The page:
A lot people it seems have been singing and dancing in the street at news last week that AbbVie the pharmaceutical company that make Humira have dropped a legal action against the European Medicine’s Agency (EMA) that was aimed at blocking any access by researchers or others to their clinical trial data.
Stacy of Arc
Not everyone will be pleased though. Stacy London might wonder whether she should fire her advisers. She could have featured as a Joan of Arc leading a RxISK campaign against oppression had she responded to our Open Letter to Stacy. She might be sitting pretty now had she adopted a position that Humira can be a tremendous drug but hiding clinical trial data is just not acceptable. But we got no response, and it didn’t seem fair to harass her.
AbbVie’s action was set in train several years ago when one of medicine’s most extraordinary figures, Peter Gøtzsche from the Danish Cochrane Center took a case for access to clinical trial data to the European ombudsman and won a ruling that the European Medicines’ Agency should make the data from clinical trials submitted to them for regulatory purposes available more generally. This was a wonderful breakthrough. In November 2012 EMA convened meetings to work out the ground rules for what was expected to be the new way of doing things.
But on April 30th 2013 just as the post Brand Fascism was posted on dhblog.wpengine.com saying that we might all be better off if company efforts to hide their data were successful, a legal action was taken in the European Court against EMA’s data access by two companies. AbbVie and InterMune.
Rights to privacy
AbbVie applied to block access to two clinical study reports that focused on the safety and efficacy of their blockbuster Humira, responsible for 70% of the company’s profits. The reports were on its use for the treatment of Crohn’s disease. Another clinical study report concerned safety risks linked to combinations of Humira and corticosteroids.
InterMune tried to block disclosure of data on its only drug Esbriet, an anti-inflammatory drug it hopes to push for the treatment of a lethal – largely drug induced condition – idiopathic pulmonary fibrosis. Esbriet might weirdly become the first drug to become a blockbuster out of managing an adverse effect caused by other drugs.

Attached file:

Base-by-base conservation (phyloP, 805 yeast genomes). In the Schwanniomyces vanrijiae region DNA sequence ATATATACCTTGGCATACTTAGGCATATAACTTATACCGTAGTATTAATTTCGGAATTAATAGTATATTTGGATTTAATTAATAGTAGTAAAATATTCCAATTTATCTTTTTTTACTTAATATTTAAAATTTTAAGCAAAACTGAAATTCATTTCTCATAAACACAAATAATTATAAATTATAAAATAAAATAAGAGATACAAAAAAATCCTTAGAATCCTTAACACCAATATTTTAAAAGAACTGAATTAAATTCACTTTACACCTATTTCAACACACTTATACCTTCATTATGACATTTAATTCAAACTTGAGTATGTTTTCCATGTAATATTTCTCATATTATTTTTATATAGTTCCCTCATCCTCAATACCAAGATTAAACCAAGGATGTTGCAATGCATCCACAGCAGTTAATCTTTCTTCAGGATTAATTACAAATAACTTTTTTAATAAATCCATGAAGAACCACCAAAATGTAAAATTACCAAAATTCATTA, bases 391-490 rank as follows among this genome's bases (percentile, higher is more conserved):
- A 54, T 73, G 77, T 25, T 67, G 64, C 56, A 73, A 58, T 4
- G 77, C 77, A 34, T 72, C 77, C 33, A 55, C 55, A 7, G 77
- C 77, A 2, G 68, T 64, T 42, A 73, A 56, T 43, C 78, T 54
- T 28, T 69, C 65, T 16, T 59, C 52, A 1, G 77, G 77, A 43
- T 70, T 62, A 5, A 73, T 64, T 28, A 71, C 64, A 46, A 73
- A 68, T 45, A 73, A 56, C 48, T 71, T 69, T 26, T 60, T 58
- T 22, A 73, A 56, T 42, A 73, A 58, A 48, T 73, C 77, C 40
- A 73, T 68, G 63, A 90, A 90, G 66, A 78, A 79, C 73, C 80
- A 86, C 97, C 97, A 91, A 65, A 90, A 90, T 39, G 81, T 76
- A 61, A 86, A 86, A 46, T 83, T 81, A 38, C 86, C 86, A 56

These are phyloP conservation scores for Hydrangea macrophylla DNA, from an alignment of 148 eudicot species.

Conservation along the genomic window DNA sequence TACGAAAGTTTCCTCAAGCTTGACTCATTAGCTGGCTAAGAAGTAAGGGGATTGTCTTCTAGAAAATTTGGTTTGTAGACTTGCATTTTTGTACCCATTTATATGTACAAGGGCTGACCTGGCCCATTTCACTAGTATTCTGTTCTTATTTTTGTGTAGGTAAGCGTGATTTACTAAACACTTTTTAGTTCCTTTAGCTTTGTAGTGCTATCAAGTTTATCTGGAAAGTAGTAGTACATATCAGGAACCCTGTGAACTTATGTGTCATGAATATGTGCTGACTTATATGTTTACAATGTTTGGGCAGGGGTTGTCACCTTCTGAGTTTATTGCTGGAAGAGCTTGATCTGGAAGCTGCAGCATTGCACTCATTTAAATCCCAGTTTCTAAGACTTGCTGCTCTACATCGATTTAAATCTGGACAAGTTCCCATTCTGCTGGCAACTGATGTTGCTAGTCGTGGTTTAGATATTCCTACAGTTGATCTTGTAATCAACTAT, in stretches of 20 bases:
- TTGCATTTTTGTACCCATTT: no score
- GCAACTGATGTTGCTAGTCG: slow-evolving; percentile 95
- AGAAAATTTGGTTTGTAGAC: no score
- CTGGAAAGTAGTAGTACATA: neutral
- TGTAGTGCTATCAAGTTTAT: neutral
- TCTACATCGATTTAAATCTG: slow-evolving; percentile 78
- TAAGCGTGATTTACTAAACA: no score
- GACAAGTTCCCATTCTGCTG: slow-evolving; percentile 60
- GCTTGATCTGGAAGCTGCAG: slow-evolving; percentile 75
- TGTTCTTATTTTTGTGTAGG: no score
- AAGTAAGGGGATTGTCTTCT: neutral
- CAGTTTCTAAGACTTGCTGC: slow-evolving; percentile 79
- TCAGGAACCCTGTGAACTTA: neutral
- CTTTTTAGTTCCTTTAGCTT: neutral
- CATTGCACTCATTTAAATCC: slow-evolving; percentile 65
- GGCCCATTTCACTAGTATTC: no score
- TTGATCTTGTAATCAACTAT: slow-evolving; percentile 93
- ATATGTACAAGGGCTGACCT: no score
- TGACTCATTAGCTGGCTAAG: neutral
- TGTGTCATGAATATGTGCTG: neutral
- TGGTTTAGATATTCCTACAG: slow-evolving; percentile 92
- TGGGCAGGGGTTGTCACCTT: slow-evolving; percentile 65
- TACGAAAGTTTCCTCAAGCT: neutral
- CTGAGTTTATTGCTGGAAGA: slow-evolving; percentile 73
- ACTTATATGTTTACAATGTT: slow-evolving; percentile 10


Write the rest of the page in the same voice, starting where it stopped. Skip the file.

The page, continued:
AbbVie and InterMune claimed that the decision to provide access to all clinical data violates their’ ‘fundamental right to the protection of confidential commercial information’, and their ‘legitimate expectations’, and copyrights they hold. The bottom line is company rights to privacy are being breached.
This legal action led to an enormous brouhaha. RxISK got involved and over 6000 of you from over 120 countries signed our petition calling on AbbVie and InterMune to drop their action – See Extreme Petitioning.
There is a wonderful moral case to be made for transparency of clinical trial data and a compelling case to have a petition to raise awareness of the issues more generally but as we made clear in a number of posts almost anything in this area is hazardous.
Welcoming AbbVie’s apparent dropping of their action feels terribly like the Trojans welcoming the apparent departure of the Greeks and opening a hole in the City Wall to haul in a Wooden Horse. We scream at them not to.
The press coverage of AbbVie’s withdrawn legal action suggests that most major companies have now embraced an option for transparency pioneered by GSK.
All Trials are among those taking credit for pressuring AbbVie into submission. They have aggressively welcomed the offer by GSK to make clinical trial data available with no questioning of the terms on which the data is being produced.
But GSK’s offer is a manoeuvre worthy of Ulysses himself. You’d never guess from company self-congratulation that it was forced on GSK by a New York Court as part of the resolution of a Fraud action. The Fraud Action happened because GSK had written up a positive portrayal of a trial when in fact the company itself thought the trial had shown their antidepressant, Paxil, did not work.
The trial – Study 329 – was test of Paxil in children. As mandated by the Courts in the wake of Study 329, GSK put up company study reports for all of their trials, Paxil and other drugs including the diabetes drug Avandia. These could be downloaded. Steve Nissen of the Cleveland Clinic did just this for the Avandia reports and was able to show that Avandia killed. A company blockbuster was stopped in its tracks.
Poacher turned game-keeper?
Putting study results up on the web must have seemed like a very bad idea to GSK. So why are they now championing data access?
GSK and other companies are reaping kudos for apparent transparency. And they can say with a straight face to any TV anchorman or Congressional committee that they are making data available.